The Supreme Court’s move to restore power with the police for the immediate arrest of the accused in cases of dowry harassment on Friday seemed to add momentum to Bihar Chief Minister Nitish Kumar’s anti-dowry campaign.
On October 2, 2017, Nitish Kumar declared a war against dowry and child marriage. He exhorted people to not attend weddings involving such evil practices.
While the chief minister’s declaration was first of a kind political push, it did not really take off at the ground for various reasons, including a fear of social backlash.
“There is also a widespread concern over the “abuse” of Section 498A (subjecting a married woman to cruelty) of the Indian Penal Code,” said a senior police officer in Patna. He, however, added that with the Supreme Court order to strengthen the anti-dowry law and Nitish Kumar’s anti-dowry proclivity, the authorities will take a sterner view on the offence of subjecting a married woman to cruelty by spouse and in-laws.
Marriages in Bihar are steeped in deep-rooted traditional practices, many of which are re-interpreted to align with the changing times. The dowry system is one such evil practice that has stubbornly resisted any change. With its roots traced to medieval times, the practice, though illegal, is an established trend in present Bihar.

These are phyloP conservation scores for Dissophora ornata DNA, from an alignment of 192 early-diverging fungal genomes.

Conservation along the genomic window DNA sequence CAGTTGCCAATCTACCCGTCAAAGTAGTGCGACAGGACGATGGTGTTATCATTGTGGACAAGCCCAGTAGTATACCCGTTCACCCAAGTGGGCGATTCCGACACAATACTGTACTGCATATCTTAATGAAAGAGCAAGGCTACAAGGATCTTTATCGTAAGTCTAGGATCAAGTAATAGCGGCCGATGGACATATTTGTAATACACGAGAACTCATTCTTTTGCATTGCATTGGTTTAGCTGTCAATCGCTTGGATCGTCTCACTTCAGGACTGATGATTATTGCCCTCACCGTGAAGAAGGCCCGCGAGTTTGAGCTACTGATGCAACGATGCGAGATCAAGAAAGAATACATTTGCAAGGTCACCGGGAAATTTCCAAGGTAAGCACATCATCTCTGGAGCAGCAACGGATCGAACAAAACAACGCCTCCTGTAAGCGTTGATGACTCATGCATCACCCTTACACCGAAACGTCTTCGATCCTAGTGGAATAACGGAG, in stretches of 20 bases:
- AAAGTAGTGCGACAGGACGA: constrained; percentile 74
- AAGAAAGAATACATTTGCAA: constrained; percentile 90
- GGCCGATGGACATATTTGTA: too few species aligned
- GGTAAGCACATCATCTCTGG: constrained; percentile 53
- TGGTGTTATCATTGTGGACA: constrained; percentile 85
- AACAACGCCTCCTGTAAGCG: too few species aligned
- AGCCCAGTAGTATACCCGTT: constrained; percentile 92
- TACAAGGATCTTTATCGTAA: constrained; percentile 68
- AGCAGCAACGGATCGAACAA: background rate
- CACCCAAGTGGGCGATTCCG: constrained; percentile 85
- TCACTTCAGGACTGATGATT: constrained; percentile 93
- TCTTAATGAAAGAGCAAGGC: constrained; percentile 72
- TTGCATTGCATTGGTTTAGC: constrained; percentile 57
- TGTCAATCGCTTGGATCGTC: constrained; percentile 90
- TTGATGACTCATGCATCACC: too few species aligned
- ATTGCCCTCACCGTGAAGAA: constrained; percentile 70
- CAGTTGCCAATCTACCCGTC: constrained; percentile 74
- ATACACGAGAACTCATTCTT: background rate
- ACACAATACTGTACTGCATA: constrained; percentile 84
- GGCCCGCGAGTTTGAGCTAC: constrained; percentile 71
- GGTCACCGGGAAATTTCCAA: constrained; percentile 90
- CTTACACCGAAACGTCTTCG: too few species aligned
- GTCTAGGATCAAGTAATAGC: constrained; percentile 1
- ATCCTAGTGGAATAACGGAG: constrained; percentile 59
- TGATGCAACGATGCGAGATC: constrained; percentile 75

With its booming economy, the state’s society is ironically seen as encouraging ever-higher prices of brides among all socio-economic strata.
The jarring irony is that while Nitish Kumar might want to change the system, state administration has not been able to act against cases of child marriage and dowry harassment with a matching zeal that they displayed against liquor smugglers. Incidentally, child marriages account for over 39 per cent of all weddings in Bihar.
The drive against dowry, however, is the need of the hour in Bihar. According to the National Crime Record Bureau (NCRB), while Bihar was at the 26th position in the country in number of crimes against women in 2016, it was second – after Uttar Pradesh – in dowry-related crimes. The NCRB report pertaining to year 2016 is the latest available.
As many as 987 cases of dowry-related deaths and 4,852 cases of dowry-related atrocities were registered in 2016 in the state. The state was second only to Uttar Pradesh where 2,478 dowry deaths were recorded.
In fact, the prevalent dowry system has triggered a new tradition of abduction for marriage in Bihar.
“The abduction of boys for marriage is a direct consequence of social evils like dowry. It is a rearguard action from the bride’s family, which finds itself under a great material load of arranging decent marriages. In a traditionally patriarchal society like we have in Bihar, marriages have long become a money-minting enterprise for the boy’s parents. So, families without wherewithal to arrange decent dowry go for desperate measures like abducting a suitable groom for their daughter’s marriage,” a senior police officer in Patna said.
The Supreme Court’s verdict can give the much awaited impetus to anti-dowry campaign in Bihar.